Volatile bullpen situation old hat for A's
Removal of Johnson as closer continues team's ninth-inning musical chairs
SEATTLE -- Jim Johnson was acquired by the Oakland A's from Baltimore during the offseason and signed to a $10 million contract, making him the second highest-paid player on the roster, $500,000 behind Yoenis Cespedes.
He led baseball in saves the last two seasons with the Orioles, finishing with 51 in 2012 and 50 in '13.
So what's going on in Oakland?
Just eight games into the season, A's manager Bob Melvin moved Johnson out of the closer's role. It isn't permanent, however.
"I can definitely see that," Melvin said when asked if Johnson would return to being his team's closer.
It isn't unusual in Oakland, either.
Since Hall of Famer Dennis Eckersley's nine-season run as the team's annual leader in saves, general manager Billy Beane and Co. have never been shy about making late-inning changes.
Over the first 13 years of this millennium, the A's have had eight different pitchers lead them in saves for a season. During its last seven postseason experiences, Oakland has had five different closers.
They allowed four of their firemen to leave as free agents -- Grant Balfour this past offseason, Alan Embree after the 2007 season, Keith Foulke after 2003 and Jason Isringhausen after 2001. They also traded three of them: Andrew Bailey after 2011, Huston Street after '08 and Billy Koch after '02. Octavio Dotel, in an in-season addition in 2004, gave way to Street, who was the American League Rookie of the Year in 2005.
After removing Johnson from ninth-inning duty, the A's will go with a committee approach -- with Sean Dolittle and Luke Gregerson as committee chairmen ... for now.
According to Melvin, their roles were "to work the seventh and eighth, depending on matchups. [Now, we'll] move them back an inning."
Melvin wants to give Johnson a chance to take a deep breath. The pitcher the A's have seen since Johnson checked into Spring Training isn't the same guy they saw take the mound in late-inning situations the last few years. Melvin hopes some extended work in low-pressure situations can get Johnson back to where the A's expect him to be.
That's why all wasn't lost for the A's in their 6-4 loss to the Mariners on Friday night. Trailing, 6-0, entering the bottom of the seventh, Melvin brought Johnson in for some extended work. The veteran responded with two perfect innings, striking out four of the six men he faced and getting ground balls from the other two.
There were some concerns during the spring, after Johnson allowed five runs on 11 hits and three walks in nine innings. But that was only Spring Training.
Unfortunately, things didn't get any better during the opening days of the regular season.
Johnson appeared in five of the A's first eight games and gave up nine hits, six walks, seven runs and hitting a batter, while retiring only 10 men.
Five pieces of historical reference:
• The White Sox became the first Major League club in almost 45 years to start four Cuban-born players on April 5: first baseman Jose Abreu, right fielder Dayan Viciedo, shortstop Alexei Ramirez and catcher Adrian Nieto. The Cleveland Indians featured catcher Joe Azcue, shortstop Zolio Versalles, outfielder Jose Cardenal and pitcher Luis Tiant in their starting nine on April 8, 1969.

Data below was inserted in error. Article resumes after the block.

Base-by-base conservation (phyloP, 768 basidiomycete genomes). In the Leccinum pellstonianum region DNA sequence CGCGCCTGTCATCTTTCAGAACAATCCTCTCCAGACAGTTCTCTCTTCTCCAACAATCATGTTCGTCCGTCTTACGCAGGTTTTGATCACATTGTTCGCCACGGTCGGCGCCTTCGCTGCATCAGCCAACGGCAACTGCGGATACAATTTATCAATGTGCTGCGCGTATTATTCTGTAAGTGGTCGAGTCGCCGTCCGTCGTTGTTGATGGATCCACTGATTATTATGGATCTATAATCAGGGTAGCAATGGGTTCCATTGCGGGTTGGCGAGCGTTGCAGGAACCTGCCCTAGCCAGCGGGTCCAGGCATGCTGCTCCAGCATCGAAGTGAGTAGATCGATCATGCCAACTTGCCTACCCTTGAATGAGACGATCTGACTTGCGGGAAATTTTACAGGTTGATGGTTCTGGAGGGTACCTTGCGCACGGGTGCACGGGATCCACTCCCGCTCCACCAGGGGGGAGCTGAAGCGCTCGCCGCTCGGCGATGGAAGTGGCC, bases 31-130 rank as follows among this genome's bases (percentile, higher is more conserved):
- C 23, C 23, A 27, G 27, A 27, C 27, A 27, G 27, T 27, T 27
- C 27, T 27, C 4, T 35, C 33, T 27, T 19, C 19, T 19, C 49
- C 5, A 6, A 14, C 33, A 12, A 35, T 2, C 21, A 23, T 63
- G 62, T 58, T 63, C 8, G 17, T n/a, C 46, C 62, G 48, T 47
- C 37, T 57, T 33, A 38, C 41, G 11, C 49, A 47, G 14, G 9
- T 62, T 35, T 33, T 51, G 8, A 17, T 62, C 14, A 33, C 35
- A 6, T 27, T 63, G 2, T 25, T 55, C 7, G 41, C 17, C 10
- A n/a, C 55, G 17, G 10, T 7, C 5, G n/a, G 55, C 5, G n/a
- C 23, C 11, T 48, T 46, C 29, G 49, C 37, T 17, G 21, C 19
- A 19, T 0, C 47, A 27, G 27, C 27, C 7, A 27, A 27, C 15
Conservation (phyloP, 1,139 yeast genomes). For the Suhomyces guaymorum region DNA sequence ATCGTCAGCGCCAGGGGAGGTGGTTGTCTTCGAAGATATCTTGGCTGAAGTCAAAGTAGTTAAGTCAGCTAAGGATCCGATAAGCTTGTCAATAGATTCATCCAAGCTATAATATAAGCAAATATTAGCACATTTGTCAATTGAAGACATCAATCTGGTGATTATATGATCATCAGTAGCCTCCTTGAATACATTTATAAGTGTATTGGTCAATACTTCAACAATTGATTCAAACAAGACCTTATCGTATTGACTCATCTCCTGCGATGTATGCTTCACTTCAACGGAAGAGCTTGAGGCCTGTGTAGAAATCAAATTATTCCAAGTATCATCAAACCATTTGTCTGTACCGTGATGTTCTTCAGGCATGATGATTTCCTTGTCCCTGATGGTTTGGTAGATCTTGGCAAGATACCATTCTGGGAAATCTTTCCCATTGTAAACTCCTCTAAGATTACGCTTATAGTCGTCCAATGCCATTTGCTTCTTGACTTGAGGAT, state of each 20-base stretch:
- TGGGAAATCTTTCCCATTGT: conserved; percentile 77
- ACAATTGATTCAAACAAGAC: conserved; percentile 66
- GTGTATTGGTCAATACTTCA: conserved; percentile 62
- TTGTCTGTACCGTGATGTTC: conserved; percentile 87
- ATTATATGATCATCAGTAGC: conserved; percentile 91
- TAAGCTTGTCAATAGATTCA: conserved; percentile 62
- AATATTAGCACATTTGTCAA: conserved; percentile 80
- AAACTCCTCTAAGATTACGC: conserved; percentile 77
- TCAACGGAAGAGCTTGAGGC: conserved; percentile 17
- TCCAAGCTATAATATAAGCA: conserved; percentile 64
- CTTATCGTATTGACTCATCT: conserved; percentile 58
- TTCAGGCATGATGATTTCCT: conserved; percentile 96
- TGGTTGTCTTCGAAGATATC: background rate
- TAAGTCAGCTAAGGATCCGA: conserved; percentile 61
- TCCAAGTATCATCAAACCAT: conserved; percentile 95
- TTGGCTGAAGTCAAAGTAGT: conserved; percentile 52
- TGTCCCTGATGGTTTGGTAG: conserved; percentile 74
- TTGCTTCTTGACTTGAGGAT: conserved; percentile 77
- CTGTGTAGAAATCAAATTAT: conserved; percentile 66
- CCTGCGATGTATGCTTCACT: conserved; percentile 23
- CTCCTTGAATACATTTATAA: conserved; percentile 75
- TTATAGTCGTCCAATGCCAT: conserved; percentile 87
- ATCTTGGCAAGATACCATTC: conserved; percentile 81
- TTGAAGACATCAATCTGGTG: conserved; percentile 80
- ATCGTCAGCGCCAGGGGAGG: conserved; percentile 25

• Evan Longoria entered play on Saturday with 163 home runs, tied with Carlos Pena atop Tampa Bay's all-time list. No other active player is the career home-run leader for a franchise.
• In the 18 seasons of Interleague Play, there is still one matchup that has never occurred -- San Diego at Toronto. The two teams have played three series, but they have all been in San Diego -- where the Blue Jays have a 5-4 edge.
• With Passover beginning on Monday, stats guru Bill Arnolds points out Brad Ausmus of the Detroit Tigers and Bob Melvin of the Oakland A's have become the first pair of Jewish skippers to guide Major League clubs at the same time. Each manager also has a Jewish player on his team: Sam Fuld with the A's and Ian Kinsler with the Tigers.
• Atlanta pitcher Ervin Santana made his Braves debut on Wednesday with eight scoreless innings against the Mets, throwing his first 20 pitches for strikes. He's the first pitcher to do that since 1988, according to Stats Inc.
• During the first 140 games of the season there were 67 replay reviews, only 21 of which were overturned.
• The Mets were hitting a National League-low .204 entering play on Saturday, which makes it difficult to put together a rally.
• San Francisco's 15 home runs in its first 11 games are tied with the White Sox for the Major League lead going into Saturday. The Giants, however, hit 11 of those home runs over seven road games to open the season. Playing home games in pitcher friendly AT&T Park, the Giants ranked 29th in the Majors with 107 home runs last season, eight more than Miami but 105 fewer than Baltimore -- which led MLB.
• Kansas City's 248 homerless at-bats to open the season before Alex Gordon went deep in the fifth inning on Wednesday at Houston, was the second-longest homerless streak for an AL team to begin a season since the advent of the designated hitter in 1973, according to the Elias Sports Bureau. Cleveland went 253 at-bats before Toby Harrah hit the Indians' first home run in 1979.
• Adrian Beltre's 98 home runs with the Rangers leaves him two shy of becoming the fifth player with 100 home runs for three different teams. He hit 147 for the Dodgers and 103 with Seattle. The four players who have hit 100 homers with three different teams are Darrell Evans (Braves, Giants and Tigers), Reggie Jackson (A's, Yankees and Angels), Alex Rodriguez (Mariners, Rangers and Yankees) and Jim Thome (Indians, White Sox and Phillies).
Tracy Ringolsby is a columnist for MLB.com. This story was not subject to the approval of Major League Baseball or its clubs.